Until I became a proud cat owner, I had no idea. I honestly though all they ever said was meow and hisssss. I learned my spoiled cat, Grace could talk when I went up to her one day and said cheerfully, "Hi Grace, Can I pick you up?" She replied, "NOOOOOOOOOOOOO!" Some people would have listened to that emphatic no, and sometimes I do, but not always. So, when I picked her up, admist her classic symphony of groans and meows, I could clearly hear her say "Put me dowwwn!" If that's not enough to make her point, she usually finishes with a dramatic HISSSSSSSS. Grace really is quite a vocalist. I'd love to put her on American Idol - and give her to Simon!

The other thing I never knew when I first got a kitty is that I would begin to understand her native language. At first, I was puzzled when this strange creature looked at me and chirped. I wondered who was this cute little furry alien who loves to pounce on me and talk like a bird? it took a while, but I finally learned what she meant.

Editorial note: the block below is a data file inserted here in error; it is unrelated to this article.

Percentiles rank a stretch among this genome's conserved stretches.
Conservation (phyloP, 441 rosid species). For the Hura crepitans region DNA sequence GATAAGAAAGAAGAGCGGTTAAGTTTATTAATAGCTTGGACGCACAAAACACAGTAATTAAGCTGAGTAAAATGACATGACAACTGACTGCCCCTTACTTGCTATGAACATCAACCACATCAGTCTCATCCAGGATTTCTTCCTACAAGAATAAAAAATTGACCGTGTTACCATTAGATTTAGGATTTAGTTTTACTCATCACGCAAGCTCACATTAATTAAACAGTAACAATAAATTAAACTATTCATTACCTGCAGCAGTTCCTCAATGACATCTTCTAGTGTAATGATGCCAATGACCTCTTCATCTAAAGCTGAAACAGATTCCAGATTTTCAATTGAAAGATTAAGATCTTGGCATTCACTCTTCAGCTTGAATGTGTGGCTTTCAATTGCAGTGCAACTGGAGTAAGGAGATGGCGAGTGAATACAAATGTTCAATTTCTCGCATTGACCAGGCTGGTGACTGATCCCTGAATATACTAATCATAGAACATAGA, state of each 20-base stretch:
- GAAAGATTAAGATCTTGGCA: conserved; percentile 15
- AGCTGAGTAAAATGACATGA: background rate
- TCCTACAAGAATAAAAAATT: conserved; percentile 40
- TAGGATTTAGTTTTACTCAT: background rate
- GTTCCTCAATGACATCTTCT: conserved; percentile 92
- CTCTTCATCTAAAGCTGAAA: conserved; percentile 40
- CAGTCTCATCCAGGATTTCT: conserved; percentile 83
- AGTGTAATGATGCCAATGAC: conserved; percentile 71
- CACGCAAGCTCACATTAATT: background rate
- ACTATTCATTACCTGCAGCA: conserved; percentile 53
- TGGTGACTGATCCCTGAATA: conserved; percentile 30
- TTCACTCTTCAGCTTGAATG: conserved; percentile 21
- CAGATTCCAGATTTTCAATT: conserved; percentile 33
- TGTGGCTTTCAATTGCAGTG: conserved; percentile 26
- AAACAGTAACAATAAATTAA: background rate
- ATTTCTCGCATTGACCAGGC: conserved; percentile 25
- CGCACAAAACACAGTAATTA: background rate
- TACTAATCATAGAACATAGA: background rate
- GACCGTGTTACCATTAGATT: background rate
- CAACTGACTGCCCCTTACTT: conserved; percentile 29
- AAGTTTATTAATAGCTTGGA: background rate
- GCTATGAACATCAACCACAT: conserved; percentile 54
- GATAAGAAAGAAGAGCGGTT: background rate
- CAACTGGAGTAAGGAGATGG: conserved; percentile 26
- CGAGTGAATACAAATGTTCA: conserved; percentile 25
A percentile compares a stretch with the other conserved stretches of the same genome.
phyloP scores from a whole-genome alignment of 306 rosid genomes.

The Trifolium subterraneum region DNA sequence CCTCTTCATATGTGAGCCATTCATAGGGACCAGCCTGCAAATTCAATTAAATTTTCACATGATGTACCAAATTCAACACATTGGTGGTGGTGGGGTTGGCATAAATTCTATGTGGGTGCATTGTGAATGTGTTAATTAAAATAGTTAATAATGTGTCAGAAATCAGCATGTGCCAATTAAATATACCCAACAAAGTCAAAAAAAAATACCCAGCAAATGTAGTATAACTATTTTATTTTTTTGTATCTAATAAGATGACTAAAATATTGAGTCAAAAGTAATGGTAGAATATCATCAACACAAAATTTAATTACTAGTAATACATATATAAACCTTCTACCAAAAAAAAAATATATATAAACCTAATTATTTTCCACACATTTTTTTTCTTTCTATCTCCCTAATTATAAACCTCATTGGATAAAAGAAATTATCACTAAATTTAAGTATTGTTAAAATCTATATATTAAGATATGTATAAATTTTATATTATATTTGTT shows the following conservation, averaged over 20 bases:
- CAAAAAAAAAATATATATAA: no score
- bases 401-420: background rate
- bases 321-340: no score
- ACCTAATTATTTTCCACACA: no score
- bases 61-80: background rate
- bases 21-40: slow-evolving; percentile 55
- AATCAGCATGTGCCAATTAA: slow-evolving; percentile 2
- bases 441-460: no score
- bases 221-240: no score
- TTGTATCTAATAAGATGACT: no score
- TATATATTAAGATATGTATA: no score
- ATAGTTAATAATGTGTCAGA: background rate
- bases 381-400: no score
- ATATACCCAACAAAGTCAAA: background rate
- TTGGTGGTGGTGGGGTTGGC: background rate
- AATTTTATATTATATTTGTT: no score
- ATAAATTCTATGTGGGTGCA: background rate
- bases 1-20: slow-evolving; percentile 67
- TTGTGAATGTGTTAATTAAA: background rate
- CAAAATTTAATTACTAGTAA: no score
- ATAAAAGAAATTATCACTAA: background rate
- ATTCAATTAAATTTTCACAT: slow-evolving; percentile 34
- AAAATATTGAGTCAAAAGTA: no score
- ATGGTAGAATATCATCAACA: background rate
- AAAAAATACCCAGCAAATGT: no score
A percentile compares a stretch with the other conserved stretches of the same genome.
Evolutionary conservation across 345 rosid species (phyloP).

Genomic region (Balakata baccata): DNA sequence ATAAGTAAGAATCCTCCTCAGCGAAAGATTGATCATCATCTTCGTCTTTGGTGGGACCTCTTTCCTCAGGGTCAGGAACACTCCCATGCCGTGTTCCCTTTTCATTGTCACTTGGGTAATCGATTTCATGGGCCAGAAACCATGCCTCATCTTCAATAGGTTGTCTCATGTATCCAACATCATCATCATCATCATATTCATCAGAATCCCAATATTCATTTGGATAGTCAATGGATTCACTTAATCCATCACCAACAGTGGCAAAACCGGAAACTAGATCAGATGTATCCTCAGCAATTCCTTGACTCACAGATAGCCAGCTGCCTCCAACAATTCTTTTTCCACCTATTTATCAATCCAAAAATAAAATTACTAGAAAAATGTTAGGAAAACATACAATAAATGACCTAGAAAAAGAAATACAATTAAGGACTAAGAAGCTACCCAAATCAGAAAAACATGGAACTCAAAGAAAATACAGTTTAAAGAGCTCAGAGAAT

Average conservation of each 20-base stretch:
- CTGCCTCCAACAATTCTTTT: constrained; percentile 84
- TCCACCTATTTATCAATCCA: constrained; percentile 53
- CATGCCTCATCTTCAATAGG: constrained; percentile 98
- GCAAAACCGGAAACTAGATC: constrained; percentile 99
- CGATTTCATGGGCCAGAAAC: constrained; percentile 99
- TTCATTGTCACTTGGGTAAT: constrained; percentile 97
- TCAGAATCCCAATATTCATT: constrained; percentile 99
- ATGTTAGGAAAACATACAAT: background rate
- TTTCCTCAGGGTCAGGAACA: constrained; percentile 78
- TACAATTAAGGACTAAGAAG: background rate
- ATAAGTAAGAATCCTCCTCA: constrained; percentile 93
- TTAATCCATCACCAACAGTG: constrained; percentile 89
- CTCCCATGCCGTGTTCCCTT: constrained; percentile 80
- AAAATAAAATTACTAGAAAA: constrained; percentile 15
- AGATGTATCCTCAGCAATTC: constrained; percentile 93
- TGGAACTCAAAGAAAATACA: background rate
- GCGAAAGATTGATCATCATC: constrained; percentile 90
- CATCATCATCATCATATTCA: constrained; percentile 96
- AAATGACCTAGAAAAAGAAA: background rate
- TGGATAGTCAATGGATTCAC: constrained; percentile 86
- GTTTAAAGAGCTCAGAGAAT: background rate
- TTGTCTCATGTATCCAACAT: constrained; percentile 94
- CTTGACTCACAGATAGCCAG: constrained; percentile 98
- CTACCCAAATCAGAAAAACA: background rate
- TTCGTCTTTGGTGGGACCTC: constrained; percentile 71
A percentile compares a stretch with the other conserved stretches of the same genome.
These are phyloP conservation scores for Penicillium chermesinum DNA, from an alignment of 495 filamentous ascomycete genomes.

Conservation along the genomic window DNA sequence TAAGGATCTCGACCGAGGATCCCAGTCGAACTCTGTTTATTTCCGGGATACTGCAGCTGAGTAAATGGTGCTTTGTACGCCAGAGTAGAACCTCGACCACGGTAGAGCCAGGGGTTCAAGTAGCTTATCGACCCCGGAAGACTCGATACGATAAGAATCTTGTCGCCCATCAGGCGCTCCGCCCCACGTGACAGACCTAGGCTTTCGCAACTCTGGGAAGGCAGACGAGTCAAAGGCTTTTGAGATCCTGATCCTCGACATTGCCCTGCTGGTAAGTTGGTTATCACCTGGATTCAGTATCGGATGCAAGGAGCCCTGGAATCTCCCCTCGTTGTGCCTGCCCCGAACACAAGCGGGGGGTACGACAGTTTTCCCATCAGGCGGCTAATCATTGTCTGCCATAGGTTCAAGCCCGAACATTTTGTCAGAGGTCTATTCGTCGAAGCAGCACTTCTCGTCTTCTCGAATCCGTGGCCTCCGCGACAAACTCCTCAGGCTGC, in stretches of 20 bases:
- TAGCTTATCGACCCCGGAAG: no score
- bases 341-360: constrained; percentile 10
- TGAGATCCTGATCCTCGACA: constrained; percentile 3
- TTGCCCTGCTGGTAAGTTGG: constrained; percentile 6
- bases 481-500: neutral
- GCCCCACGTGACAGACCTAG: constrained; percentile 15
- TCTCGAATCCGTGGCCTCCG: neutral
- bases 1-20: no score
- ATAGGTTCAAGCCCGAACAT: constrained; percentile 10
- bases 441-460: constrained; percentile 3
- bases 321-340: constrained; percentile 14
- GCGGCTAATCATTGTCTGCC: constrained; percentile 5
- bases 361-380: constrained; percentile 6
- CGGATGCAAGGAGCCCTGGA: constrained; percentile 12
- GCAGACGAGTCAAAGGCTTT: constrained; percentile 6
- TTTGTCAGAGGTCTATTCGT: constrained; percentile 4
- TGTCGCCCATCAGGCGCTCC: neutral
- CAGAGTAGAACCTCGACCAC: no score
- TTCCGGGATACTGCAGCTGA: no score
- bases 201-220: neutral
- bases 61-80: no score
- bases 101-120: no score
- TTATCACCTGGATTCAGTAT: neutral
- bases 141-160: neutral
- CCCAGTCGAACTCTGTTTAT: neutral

Chirrrrupp means I'm so excited! She says it most often as she is jubilantly running to pounce on her glitter ball.
Some think it can also be a way for cats to mimic their prey and get them to come closer.

I have a long way to go before I become fluent, but I have learned some other interesting words as well:
  • Grrrrrrrrrrr means you are beginning to get on my nerves. Leave me alone.
  • Grrrrrrr Mrrrrrrrow Mroow mrrrrrrr in a very low pitch means okay, now you are starting to really really get on my nerves. Seriously, leave me alone!
  • A short "rrow" is a way of sassing back when she doesn't like something.
  • A short "Meow" from low to high is her way of saying Hi
  • A longer louder Mrrrow is a demand for something. After all, she does believe she is the boss.
  • Purrrrrr usually means I'm really happy especially if they seem really relaxed and in a sweet mood. I usually see this when Grace is too tired to be so feisty.
    According to experts, a purr can also be a way for a stressed cat to calm themselves. Apparently some cats do this in stressful situations like the vets office though I've never heard Gracie do that. Usually she just hisses at everybody.
Cats also have some interesting body language. It may be a little different from one spoiled cat to the next, but I've learned that if their tail is really whipping, it's a good idea to back away and watch out.

Do you have a story about your pet?
Let me know and I'll be glad to feature it in a future blog!